And Soft for pc:

    Thank You!

  • At 12:25 am, Blogger Miguel Sánchez said…


    What a difference: your VFD manual is actually written in English (not badly translated into English as mine) and it definitely can be done. My suggestion is for you to use ASCII mode.

    While it is not complicated, it may take a few attempts to get it right and for that it is very handy to have the real device at hand.

    The most challenging part is LRC calculation but the manual has it covered too.

    You just have to set your serial to 9600 bps and send a string like this example ":010321020002D7" (please note this is not starting the VFD but reading a value).

  • At 1:01 am, Blogger xodes1 said…

    How about ASSCII mode? my VFD dosn't support 8,N,1 like in your programm ?

  • At 8:08 am, Blogger Miguel Sánchez said…

    Ok, you can just use 7N1 which is the default by doing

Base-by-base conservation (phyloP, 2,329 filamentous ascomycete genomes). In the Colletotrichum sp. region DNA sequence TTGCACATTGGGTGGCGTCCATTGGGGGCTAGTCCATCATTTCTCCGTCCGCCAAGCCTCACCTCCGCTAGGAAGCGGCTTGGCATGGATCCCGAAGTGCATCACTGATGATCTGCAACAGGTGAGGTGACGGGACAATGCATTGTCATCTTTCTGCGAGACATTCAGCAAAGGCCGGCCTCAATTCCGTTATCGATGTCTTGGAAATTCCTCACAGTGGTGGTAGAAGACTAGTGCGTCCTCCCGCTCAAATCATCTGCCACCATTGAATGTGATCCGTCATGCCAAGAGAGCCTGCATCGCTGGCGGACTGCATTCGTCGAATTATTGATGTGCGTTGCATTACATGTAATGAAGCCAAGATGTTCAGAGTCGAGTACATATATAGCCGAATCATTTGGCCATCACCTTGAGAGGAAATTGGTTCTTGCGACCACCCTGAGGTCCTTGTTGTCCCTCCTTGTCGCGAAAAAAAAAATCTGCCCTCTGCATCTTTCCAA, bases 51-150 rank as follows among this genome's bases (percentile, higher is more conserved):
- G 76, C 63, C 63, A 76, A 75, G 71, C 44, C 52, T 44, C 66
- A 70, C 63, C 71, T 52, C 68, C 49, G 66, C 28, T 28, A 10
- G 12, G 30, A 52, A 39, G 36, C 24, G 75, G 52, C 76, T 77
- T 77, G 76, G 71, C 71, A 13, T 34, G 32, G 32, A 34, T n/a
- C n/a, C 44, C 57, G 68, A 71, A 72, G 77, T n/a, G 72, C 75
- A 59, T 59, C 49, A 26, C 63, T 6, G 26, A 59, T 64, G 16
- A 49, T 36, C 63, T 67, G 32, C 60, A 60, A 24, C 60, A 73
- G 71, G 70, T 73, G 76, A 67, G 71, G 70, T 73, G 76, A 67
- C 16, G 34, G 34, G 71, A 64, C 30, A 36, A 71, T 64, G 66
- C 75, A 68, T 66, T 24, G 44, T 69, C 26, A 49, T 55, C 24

Serial.begin(9600, SERIAL_7N1 ); in setup()

  • At 1:06 pm, Blogger xodes1 said…

    It's switching hardware (USB arduino) serial ? what about software serial(myserial) ?

  • At 6:16 am, Blogger anil kunchala said…

    can you please explain the setSpeed(int v) function in the code.

  • At 8:55 am, Blogger Miguel Sánchez said…

    Have a look at footnote (7) in page 58 of the manual. It creates a string with the desired frequency value and sends it to the VFD.

  • At 1:05 pm, Blogger Donatas Akutis said…

    how must look ASCII 7N2 start motor message? for VFD-EL
    i tryed to start motor and failed alot with your code in arduino uno...
    01H: comunication adress
    06H: write single register. mean write in memory to adress?
    2000H: memory adress
    10B: start motor, but why 10B what that mean?
    how looks start command ? ":xx...xx" ????